04/11/2008

“May we never confuse honest dissent with disloyal subversion.”

— Dwight Eisenhower

04/11/2008

Ahh, another productive meeting with a client. I was at IZZE’s headquarters talking with them about a deal with Amazon, and when I left they asked if I wanted to take any product home with me.

I love my clients.

04/09/2008

In today’s mail I received a little brochure for summer kids’ programs at a nearby school. Although I’m sure the programs themselves are a real hoot, I must say their choice of a photo for the brochure is even funnier.

So we have a bunch of kids all waiting in line for little Maria to stop staring at that rock and get on with the game. Whatever the game is… that looks like a four-square grid, but I don’t see any balls and that’s way too many kids to play a proper game.

Maybe they’re doing some kind of geology study, learning about rocks in nature. Or physics: why an object at rest tends to remain at rest? Although you never know– the rock might suddenly and unpredictably move across the playground or do something equally spooky.

In any case, this makes their summer program look like as much fun as watching grass grow. Sign me up!

04/08/2008

This may be the best spam message I’ve ever received.

If it’s even spam, that is. Maybe it’s a secret communique from my agents in Kazakhstan. Or the al Qaeda. Or a beautiful Russian woman asking me to marry her so she can become a citizen and realize her lifelong dream of working at Burger King slapping patties on a triple-decker. The wonder of it is I just don’t know.

04/07/2008

Today General William Odom, a three-star Army general and former NSA Director, addressed the Senate Foreign Relations Committee on Iraq. His condemnation of the Bush administration’s tactics was resounding and to the point.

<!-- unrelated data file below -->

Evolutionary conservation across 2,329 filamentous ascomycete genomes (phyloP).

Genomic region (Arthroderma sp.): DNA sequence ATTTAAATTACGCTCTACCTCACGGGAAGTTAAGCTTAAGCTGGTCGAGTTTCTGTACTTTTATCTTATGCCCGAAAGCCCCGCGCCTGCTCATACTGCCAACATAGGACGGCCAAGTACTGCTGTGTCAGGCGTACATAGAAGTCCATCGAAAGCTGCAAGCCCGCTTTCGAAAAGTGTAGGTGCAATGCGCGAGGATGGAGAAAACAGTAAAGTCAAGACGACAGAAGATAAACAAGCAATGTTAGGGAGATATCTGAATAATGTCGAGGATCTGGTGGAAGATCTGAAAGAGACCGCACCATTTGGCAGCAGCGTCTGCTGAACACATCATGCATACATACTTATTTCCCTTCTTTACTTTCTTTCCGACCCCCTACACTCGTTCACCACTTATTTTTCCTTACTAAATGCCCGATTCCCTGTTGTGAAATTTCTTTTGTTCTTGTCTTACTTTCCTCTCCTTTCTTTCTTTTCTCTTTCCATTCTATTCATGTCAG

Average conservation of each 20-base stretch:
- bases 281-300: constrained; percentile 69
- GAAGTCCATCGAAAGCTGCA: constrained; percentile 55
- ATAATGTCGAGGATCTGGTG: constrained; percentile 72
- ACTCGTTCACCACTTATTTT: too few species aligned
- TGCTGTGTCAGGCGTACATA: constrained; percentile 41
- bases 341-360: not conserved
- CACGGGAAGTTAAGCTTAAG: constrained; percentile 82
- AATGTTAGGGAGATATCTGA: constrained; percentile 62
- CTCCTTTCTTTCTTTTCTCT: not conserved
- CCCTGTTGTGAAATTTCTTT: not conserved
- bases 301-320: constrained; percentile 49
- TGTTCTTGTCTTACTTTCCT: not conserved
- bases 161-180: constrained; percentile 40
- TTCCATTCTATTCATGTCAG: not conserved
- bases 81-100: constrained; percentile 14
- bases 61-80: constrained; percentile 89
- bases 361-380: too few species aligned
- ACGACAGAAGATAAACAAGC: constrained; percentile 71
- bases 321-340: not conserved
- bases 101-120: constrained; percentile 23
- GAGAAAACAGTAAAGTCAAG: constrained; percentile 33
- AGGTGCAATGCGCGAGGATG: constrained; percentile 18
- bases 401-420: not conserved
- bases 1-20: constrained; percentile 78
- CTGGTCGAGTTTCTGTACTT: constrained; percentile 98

He starts with a scathing attack on the “troop surge”…

Good morning Mr. Chairman and members of the committee. It is an honor to appear before you again. The last occasion was in January 2007, when the topic was the troop surge. Today you are asking if it has worked. Last year I rejected the claim that it was a new strategy. Rather, I said, it is a new tactic used to achieve the same old strategic aim, political stability. And I foresaw no serious prospects for success.

I see no reason to change my judgment now. The surge is prolonging instability, not creating the conditions for unity as the president claims.

… and continued with details about different regions of Iraq and how each and every one of them is less stable than a year ago. Then he denounced the administration’s oft-repeated claims about how the al-Qaeda would rise like a phoenix if the U.S. troops abandon the country:

The concern we hear the president and his aides express about a residual base left for al Qaeda if we withdraw is utter nonsense. The Sunnis will soon destroy al Qaeda if we leave Iraq. The Kurds do not allow them in their region, and the Shiites, like the Iranians, detest al Qaeda.

He proceeded into the tenuous alliance the U.S. has with Sunni groups:

Let me emphasize that our new Sunni friends insist on being paid for their loyalty. I have heard, for example, a rough estimate that the cost in one area of about 100 square kilometers is $250,000 per day. And periodically they threaten to defect unless their fees are increased. You might want to find out the total costs for these deals forecasted for the next several years, because they are not small and they do not promise to end. Remember, we do not own these people. We merely rent them. And they can break the lease at any moment.

Then he addressed the fact that Iraq continues to destabilize into fragmented groups:

We are witnessing is more accurately described as the road to the Balkanization of Iraq, that is, political fragmentation. We are being asked by the president to believe that this shift of so much power and finance to so many local chieftains is the road to political centralization. He describes the process as building the state from the bottom up.